Brig. Gen. Bobbi Jo Doorenbos presently assistant to the director of the Air National Guard will head a new team to investigate a growing number of hypoxia episodes in aircraft to mitigate its occurrence in the future.  The team "will integrate and coordinate efforts to address aircrew Unexplained Physiologic Events (UPE’s)," the Air Force announced in a press release on Jan. 22.

The press release states the purpose of formulating the team is to "identify solutions to optimize human performance in tactical aviation and eliminate or minimize the impact of UPE’s."

Hypoxia is described as an incident of oxygen deprivation to the brain. Low oxygen supply in your blood can result in hypoxia. The brain needs blood and oxygen to function, and any disruption that will impede unobstructed flow of oxygen and blood to the brain will result in hypoxia. In the absence of oxygen brain function will cease, causing severe brain damage.

There are numerous causes of hypoxia and among them are flying in high altitudes, carbon monoxide poisoning, smoke inhalation, choking and low blood pressure caused due to hemorrhage, which can cause significant damage to the brain. The most common symptoms of hypoxia are confusion, shortness of breath, rapid breathing, accelerated heart rate, sweating and wheezing. If the symptoms are left untreated they can prove quite deadly.

Since symptoms of hypoxia can be detrimental to proper brain function it is proven to incapacitate one’s ability to work in hypoxic conditions.

As hypoxia is known to occur due to a shortage of oxygen in the air breathed, it is frequently experienced by people in high altitudes and in marine environments where the oxygen gets gradually thinner.

Hypoxia is suffered in aircraft due to cabin temperature, altitude, rate of ascent and duration at altitude. Since the effects of hypoxia include confusion, euphoria, inability to concentrate, impaired decision-making, impaired psychomotor performance and loss of consciousness it can be very unsafe to fly.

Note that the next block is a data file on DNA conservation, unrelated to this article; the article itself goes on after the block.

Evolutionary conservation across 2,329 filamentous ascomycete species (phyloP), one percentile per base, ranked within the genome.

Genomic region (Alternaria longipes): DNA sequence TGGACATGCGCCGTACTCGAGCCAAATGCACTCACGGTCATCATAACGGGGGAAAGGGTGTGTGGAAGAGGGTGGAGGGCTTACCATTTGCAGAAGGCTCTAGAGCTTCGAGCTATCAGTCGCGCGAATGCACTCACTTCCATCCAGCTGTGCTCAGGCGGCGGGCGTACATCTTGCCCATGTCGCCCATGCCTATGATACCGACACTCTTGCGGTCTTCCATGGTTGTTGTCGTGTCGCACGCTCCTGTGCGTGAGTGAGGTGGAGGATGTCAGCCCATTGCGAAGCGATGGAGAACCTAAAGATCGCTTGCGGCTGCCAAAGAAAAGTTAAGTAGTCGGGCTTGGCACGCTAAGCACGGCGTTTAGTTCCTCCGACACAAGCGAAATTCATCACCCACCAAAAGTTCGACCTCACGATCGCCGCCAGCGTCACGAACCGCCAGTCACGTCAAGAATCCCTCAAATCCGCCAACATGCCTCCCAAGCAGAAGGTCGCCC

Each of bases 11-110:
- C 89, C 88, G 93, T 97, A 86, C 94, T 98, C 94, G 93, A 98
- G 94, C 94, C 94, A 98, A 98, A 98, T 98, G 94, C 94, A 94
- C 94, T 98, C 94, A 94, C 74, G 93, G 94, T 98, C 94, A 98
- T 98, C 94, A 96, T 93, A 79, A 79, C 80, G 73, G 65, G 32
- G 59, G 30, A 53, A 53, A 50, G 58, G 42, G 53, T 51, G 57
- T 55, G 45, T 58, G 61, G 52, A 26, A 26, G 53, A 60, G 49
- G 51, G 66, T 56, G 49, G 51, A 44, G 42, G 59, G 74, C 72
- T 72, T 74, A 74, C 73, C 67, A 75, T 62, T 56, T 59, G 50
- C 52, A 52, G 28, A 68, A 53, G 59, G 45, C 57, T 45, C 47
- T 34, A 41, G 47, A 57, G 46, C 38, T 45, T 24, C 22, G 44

"As part of the integrated effort to address physiological events, the Air Force is providing more resources to understand UPEs, standardize response actions to such events and assess options for more robust aircrew training to recognize and respond to these events," Doorenbos said. "Our ultimate goal is to prevent UPEs."

Lt. Gen. Chris Nowland, Air Force deputy chief of staff for operations, established the team to reduce the risk, and to address the physiological events, and recommend appropriate measures to tackle the issue experienced by pilots that is proven to hinder their ability to fly safely. The increase in the number of grounded flights due to UPE's has become an object of growing concern in the Air Force.

"Maximizing the performance of combat aircraft carries inherent risk, but it is our solemn duty as a service to provide the best equipment and training for our Airmen to ensure their safety is never compromised," Nowland said. "The Air Force takes UPEs very seriously. Results from investigations into these events are shared between Air Force organizations, other military services and industry partners."

AirForce A U.S. flight technician checks the body of a A-10 thunderbolt parked on the tarmac at the Namest air force base near Brno, Czech Republic, where it is taking part in joint NATO military exercises called Ramstein Rover. Photo: Getty

The move comes after an air force base in Arizona had to ground their flights when pilots experienced oxygen deprivation symptoms. In June 2017 the force grounded all 55  F-35A Lightning IIs in Luke Air force base, Arizona, after the pilots complained of hypoxia related issues, Military.com reported.

Airport officials said since 2011, there had been reports of at least 15 F-35A in-flight and ground physiological events.

More recently in Arizona two dozen A-10 Thunderbolts were grounded after the pilots came down with Hypoxia symptoms. The incident occurred at the Davis-Monathan Air force base in November 2017, where two pilots suffered hypoxia mid-air and one on the ground. The cause of the symptoms couldn’t be determined by Air force officials.